Current theories for the spiral bands can be roughly divided into two groups. In the first group, spiral bands are considered to be manifestation of inertia–gravity waves (Diercks and Anthes 1976; Kurihara 1976; Willoughby 1978). In the second group, spiral bands are generated by vortex Rossby waves (Guinn and Schubert 1993; Montgomery and Kallenbach 1997; Chen and Yau 2001). In the work of Guinn and Schubert, the inner bands were explained as vortex Rossby wave breaking, and the outer bands as results of the nonlinear breakdown of the intertropical convergence zone through barotropic instability. Such interpretation for the outer bands, however, cannot explain the observed moving spirals, which are moving with speeds larger than the speed of the local mean wind (Willoughby et al. 1984). Willoughby et al. had proposed that the moving spiral bands are inertia–gravity waves that could be formed by oscillatory motions of the vortex center. Stationary bands, on the other hand, were hypothesized to be formed by the motion of the vortex through an environmental flow with westerly vertical shear. An alternative theory for the stationary bands has recently been proposed by Weber (1999). In a nondivergent barotropic model, Weber found that motion of a symmetric vortex in beta plane could induce slowly evolving Rossby waves, and form cyclonically curved spiral bands of vorticity with positive and negative anomalies in the rear-right quadrant of the moving vortex.

In summary, it is fair to say that the origin of the spiral banded structures has not been clearly identified. Spiral bands may be of more than one type, and there may be different generation mechanisms. In this paper, we focus on the large-scale moving spirals that extend far beyond the vortical core region. We adopt the interpretation of Willoughby et al. (1984) for this kind of spiral bands and proceed to work out a connection between the outgoing waves and the central vortex.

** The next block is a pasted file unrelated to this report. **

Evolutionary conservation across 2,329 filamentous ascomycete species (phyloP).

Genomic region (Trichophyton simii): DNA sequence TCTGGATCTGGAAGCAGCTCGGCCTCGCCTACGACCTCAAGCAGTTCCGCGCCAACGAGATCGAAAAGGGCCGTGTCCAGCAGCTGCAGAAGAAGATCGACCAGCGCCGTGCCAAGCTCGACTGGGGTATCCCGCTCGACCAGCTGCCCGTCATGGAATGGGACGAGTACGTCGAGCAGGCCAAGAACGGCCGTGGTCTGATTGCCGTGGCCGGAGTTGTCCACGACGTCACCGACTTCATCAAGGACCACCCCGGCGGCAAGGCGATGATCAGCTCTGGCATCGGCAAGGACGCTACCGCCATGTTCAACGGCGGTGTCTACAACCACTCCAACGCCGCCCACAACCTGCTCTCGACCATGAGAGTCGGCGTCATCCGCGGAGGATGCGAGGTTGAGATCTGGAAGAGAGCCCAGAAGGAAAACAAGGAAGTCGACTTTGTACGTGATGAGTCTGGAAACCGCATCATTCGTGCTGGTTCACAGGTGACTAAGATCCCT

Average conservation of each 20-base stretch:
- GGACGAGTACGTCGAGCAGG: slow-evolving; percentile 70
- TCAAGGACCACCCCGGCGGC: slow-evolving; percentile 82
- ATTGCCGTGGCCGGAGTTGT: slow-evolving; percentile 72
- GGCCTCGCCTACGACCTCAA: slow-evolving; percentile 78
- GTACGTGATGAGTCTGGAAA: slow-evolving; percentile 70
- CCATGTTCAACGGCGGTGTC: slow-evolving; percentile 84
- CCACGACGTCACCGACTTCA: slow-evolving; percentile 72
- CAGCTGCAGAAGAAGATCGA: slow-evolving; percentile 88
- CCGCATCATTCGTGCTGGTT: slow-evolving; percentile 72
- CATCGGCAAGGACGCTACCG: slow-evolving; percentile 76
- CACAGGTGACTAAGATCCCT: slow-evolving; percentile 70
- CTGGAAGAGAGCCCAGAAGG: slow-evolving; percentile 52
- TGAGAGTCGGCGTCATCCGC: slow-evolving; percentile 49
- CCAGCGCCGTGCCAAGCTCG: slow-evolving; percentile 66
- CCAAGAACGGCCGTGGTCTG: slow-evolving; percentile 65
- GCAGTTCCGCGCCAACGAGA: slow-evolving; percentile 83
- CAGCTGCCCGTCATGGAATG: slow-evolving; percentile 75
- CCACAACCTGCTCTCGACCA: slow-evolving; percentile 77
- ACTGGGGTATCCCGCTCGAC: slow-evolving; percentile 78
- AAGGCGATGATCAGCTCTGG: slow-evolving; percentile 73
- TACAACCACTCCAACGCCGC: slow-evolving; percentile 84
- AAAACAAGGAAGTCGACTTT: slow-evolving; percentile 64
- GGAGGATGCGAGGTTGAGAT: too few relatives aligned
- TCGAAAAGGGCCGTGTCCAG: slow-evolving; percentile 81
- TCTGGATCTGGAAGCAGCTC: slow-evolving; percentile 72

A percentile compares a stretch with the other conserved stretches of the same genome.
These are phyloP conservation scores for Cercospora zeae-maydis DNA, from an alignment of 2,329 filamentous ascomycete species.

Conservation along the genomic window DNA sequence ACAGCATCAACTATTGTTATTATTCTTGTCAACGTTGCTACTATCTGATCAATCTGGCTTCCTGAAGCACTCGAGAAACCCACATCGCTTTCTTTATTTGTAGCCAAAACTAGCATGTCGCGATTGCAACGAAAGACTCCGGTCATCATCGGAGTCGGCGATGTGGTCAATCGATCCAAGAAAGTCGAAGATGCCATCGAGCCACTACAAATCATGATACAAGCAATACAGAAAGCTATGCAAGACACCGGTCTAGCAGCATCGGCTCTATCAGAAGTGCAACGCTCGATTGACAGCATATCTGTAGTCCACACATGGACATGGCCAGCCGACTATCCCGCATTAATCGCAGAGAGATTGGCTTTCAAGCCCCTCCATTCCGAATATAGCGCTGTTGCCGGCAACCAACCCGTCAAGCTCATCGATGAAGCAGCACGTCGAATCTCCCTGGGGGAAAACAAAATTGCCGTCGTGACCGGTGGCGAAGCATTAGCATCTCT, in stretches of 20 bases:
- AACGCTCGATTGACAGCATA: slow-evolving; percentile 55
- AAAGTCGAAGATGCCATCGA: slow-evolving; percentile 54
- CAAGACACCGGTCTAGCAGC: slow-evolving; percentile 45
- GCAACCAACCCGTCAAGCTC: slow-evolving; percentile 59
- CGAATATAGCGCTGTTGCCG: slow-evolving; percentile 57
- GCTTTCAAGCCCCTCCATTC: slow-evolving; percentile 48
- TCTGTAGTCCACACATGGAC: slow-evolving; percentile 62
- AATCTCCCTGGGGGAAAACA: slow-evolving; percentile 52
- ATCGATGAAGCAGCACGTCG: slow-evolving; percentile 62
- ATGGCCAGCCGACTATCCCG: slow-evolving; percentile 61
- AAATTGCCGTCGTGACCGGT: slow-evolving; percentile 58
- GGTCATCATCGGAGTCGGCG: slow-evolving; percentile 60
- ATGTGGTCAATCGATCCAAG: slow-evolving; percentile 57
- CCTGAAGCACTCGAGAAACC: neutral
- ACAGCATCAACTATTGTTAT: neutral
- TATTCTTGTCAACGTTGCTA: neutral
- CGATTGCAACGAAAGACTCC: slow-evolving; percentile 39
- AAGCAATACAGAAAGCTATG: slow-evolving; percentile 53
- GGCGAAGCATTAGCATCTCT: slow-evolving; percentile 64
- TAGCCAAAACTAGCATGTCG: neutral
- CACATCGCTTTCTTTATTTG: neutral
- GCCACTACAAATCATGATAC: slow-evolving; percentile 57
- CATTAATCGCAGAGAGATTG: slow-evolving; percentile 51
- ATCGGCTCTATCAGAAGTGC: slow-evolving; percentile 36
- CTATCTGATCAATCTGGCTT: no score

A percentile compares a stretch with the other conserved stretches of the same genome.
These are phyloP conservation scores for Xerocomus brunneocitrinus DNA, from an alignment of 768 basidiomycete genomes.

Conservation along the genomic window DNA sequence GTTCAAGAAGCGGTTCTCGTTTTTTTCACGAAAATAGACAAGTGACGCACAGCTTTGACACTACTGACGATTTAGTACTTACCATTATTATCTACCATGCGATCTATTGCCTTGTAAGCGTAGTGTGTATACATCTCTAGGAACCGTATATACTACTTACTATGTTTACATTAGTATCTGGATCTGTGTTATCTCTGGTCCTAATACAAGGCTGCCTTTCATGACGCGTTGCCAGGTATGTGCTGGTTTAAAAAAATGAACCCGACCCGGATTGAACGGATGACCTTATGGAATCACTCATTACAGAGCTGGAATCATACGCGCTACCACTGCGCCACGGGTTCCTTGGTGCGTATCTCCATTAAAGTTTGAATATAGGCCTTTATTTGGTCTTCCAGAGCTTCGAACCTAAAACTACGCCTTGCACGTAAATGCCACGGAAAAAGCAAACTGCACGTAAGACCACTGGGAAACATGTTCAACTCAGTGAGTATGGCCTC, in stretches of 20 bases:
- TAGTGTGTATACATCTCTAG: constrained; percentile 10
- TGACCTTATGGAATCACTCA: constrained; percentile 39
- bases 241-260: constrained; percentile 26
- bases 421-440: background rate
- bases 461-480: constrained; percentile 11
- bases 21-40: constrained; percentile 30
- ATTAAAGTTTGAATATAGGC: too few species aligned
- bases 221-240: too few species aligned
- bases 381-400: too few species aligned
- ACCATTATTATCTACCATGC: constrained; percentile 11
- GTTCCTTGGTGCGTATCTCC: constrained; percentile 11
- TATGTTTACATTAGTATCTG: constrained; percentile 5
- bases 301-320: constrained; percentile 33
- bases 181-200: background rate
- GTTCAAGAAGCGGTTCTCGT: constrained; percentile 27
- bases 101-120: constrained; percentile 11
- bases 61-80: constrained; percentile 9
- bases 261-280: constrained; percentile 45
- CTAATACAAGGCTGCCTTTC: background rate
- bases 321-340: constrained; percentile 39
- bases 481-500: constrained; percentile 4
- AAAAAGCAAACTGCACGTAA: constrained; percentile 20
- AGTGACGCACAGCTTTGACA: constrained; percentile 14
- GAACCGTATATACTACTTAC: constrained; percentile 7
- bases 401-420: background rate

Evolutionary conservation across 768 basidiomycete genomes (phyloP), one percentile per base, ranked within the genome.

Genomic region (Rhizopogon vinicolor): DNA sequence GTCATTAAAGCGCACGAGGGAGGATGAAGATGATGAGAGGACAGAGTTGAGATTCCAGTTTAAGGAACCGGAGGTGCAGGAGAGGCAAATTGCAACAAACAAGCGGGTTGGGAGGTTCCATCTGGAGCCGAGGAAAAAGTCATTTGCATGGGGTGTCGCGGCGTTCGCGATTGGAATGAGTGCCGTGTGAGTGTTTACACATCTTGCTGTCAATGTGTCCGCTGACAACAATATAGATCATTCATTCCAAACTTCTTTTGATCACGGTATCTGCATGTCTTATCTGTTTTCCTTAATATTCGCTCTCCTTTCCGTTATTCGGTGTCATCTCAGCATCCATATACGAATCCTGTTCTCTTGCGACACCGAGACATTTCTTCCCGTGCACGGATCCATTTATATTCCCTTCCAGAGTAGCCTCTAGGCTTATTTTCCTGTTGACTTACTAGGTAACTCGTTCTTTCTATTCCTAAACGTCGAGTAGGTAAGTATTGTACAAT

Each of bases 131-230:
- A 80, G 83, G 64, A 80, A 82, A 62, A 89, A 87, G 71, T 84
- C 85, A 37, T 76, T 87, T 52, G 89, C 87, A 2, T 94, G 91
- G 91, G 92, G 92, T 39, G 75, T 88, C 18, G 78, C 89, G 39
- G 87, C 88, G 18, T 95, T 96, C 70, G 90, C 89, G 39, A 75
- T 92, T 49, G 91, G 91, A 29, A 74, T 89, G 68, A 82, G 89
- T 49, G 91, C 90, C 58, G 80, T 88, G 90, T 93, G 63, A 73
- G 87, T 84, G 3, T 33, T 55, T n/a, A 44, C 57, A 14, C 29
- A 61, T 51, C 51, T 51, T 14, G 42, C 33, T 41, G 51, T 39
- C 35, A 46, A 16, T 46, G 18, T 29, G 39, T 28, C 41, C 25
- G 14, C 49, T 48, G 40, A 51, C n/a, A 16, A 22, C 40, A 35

The theory of vortex sound by Lighthill (1952) and Howe (1975), showed that time fluctuation of a compact region of vorticity may act as a source of acoustic waves. When a similar principle is applied to the shallow water equations (as shown in section 4), the waves generated by the vorticity fluctuation are gravity waves. The term Lighthill radiation is now usually used to describe this kind of spontaneous generation of waves. Using the shallow water equation in an f plane, Ford (1994a,b) and Ford et al. 2000 have analyzed gravity wave radiation from compact vortical flow regions. They found that the radiation is generally weak (the wave amplitudes are second order in the Froude number and the back reactions are fourth order in the Froude number), and depending on the size of the Coriolis parameter, the rotation can have significant effect on the wave radiation characteristics. Here, we apply this radiation mechanism to tropical cyclones. The propagating waves are in spiral form, and the vorticity distribution can be considered as compact since it concentrates in the core region.